Posted in Good Bad & The Ugly

The Good, the Bad, & the Ugly

by Blake Hasenzahl on September 3, 2011

It’s the last game of the preseason: the edge of the void between offseason and opening day; the 60-minute audition for the bottom third of the roster.  It’s Jonathan Crompton’s job interview. Mossis Madu’s center stage.  It’s the last desperate chance for the backups to the backups—the men buried beneath the depth chart—before the final round of cuts relegates them to inactive rosters and practice squads.  The men on the bubble gave their best shots, but the Redskins felled the Bucs 29-24.

The bright side?  It doesn’t mean a thing.  For fans, it’s the most meaningless game of the season.

So here we go:
The Good
Ed Gant anyone? Good God.  The man is a supercharger.  He caught a 96-yard touchdown—short pass; long run—near the end of the third quarter.  Watching the pass live, I assumed it was going to be a typical Greg Olson slant that fell short of the first down line.  While I won’t praise the pass into triple-coverage, I will praise the result.  Not only did Ed Gant single-handedly demolish two Redskin defenders (showing surprising physicality), but he burnt the entire Washington defense down the field.  It’s been four seasons since we had elite speed on offense, and Gant’s physical talents may have landed him a spot on the roster.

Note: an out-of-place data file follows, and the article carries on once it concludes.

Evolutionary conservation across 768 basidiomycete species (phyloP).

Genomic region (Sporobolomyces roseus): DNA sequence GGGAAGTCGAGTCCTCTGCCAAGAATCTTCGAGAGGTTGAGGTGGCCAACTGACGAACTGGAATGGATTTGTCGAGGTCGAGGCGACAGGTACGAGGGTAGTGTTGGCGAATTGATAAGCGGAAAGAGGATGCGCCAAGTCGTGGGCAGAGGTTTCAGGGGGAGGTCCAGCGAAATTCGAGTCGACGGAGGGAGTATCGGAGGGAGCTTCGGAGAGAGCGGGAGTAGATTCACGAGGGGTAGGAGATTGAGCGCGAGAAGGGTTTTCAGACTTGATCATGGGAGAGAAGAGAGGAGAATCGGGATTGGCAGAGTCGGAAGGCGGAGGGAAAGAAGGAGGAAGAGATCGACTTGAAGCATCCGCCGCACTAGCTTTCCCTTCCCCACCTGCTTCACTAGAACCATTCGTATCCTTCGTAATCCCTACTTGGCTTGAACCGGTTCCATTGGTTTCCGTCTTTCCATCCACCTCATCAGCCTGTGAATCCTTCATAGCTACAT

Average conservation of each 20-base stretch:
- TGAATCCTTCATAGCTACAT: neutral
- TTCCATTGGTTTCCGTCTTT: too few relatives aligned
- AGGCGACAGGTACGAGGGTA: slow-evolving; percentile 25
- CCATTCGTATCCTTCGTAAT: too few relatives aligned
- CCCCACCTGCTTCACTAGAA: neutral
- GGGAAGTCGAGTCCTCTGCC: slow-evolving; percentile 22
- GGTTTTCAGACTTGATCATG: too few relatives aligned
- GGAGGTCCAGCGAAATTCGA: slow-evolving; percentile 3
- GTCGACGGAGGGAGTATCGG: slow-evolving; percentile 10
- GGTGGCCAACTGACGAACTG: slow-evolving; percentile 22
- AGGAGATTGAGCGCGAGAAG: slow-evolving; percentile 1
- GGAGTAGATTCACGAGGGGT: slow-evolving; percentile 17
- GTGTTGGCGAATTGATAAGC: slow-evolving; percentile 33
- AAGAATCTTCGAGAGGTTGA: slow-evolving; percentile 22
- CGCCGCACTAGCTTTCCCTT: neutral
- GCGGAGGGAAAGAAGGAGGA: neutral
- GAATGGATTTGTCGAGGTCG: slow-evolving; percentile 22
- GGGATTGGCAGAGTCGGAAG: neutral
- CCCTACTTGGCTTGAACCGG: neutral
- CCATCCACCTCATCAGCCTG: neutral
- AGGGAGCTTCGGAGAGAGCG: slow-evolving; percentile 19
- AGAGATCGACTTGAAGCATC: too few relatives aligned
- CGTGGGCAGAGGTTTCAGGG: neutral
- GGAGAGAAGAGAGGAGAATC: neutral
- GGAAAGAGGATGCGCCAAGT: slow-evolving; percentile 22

Ed Gant escapes two Redskin defenders (AP).

The Bad
48 penalties for 410 yards.  That’s 12 penalties per game this preseason.  Every week, Raheem Morris vows to clean up the penalties, but they’ve grown progressively worse every game.  If that type of play continues into the regular season, Tampa Bay is going to seriously underachieve.

The Ugly
Lee Roy Selmon had a stroke last night.  His chances of recovery, reportedly, aren’t good, but the ugly here is the local media outlets jumping the gun without confirming their news.  The St. Petersburg Times, the Lakeland Ledger, Pewter Report, Channel 10 News, and several other credible sources all prematurely reported that Lee Roy Selmon had died, despite Dewey Selmon’s insistence that his brother was alive.  Prayers go out to Selmon and his family, and we wish him a complete and healthy recovery.

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